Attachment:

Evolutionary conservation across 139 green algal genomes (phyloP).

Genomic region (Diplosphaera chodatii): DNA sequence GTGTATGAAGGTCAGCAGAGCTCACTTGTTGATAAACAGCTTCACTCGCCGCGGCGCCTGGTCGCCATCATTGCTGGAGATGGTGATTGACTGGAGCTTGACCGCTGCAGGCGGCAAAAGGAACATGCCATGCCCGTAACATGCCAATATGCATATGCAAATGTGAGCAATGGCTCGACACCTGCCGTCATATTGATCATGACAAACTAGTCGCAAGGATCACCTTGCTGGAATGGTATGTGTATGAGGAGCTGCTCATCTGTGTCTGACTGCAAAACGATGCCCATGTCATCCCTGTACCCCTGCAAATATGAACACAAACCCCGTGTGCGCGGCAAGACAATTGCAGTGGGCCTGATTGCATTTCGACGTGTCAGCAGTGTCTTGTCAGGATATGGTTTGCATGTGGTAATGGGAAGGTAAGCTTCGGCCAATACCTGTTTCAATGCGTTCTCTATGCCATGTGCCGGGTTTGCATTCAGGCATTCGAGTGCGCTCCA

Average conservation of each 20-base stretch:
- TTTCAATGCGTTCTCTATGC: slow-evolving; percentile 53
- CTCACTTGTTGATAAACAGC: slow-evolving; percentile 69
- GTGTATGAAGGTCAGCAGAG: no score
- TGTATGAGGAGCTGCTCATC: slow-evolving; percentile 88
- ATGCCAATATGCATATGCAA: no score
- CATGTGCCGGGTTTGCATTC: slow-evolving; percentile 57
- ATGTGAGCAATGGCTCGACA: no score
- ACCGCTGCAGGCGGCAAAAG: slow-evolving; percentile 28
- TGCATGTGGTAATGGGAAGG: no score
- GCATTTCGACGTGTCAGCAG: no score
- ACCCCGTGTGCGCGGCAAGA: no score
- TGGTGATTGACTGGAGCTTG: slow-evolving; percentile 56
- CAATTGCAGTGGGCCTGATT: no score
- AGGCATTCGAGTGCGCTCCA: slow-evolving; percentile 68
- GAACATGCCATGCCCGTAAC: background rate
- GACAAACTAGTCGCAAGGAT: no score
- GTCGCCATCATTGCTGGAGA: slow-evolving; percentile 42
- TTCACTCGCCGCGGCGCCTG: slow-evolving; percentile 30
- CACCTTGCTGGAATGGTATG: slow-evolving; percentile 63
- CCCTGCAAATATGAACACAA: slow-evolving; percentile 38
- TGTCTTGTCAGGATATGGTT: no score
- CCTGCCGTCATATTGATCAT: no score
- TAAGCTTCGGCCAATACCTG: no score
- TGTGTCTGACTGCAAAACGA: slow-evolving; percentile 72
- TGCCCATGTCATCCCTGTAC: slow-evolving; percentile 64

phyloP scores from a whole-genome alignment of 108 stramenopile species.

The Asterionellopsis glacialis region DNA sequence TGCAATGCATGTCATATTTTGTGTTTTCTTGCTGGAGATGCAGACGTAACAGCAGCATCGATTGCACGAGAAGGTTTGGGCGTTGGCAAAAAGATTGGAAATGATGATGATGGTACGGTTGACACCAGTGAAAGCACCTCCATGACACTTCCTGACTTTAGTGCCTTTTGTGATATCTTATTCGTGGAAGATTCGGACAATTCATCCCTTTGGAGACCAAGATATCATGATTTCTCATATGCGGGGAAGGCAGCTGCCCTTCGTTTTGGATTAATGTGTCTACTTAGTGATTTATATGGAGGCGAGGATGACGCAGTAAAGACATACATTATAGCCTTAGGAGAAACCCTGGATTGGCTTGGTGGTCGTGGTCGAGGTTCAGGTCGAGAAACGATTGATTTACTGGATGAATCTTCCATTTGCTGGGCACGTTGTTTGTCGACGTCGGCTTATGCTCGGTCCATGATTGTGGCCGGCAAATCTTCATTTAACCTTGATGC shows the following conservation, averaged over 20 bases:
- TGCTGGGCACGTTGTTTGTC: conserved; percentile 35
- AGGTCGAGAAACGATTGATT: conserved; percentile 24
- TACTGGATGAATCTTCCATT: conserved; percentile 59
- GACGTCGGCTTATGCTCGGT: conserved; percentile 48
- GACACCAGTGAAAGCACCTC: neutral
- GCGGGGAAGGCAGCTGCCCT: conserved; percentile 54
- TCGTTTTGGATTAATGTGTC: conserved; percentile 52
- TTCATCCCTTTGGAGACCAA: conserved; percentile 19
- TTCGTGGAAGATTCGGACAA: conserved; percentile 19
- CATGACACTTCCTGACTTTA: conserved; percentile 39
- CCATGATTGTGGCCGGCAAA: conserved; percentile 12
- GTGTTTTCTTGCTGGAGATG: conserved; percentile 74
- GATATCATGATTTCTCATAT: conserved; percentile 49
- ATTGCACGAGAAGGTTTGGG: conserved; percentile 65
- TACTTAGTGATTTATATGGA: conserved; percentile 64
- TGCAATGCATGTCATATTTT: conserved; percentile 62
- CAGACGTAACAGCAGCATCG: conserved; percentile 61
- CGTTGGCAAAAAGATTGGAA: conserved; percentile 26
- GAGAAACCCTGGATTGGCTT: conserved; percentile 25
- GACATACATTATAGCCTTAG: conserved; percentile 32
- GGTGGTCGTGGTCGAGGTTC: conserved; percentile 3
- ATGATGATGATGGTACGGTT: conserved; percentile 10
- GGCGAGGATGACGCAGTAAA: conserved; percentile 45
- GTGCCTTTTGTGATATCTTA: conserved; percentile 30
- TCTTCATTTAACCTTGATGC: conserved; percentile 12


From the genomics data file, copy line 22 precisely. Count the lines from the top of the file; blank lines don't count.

- CACCTTGCTGGAATGGTATG: slow-evolving; percentile 63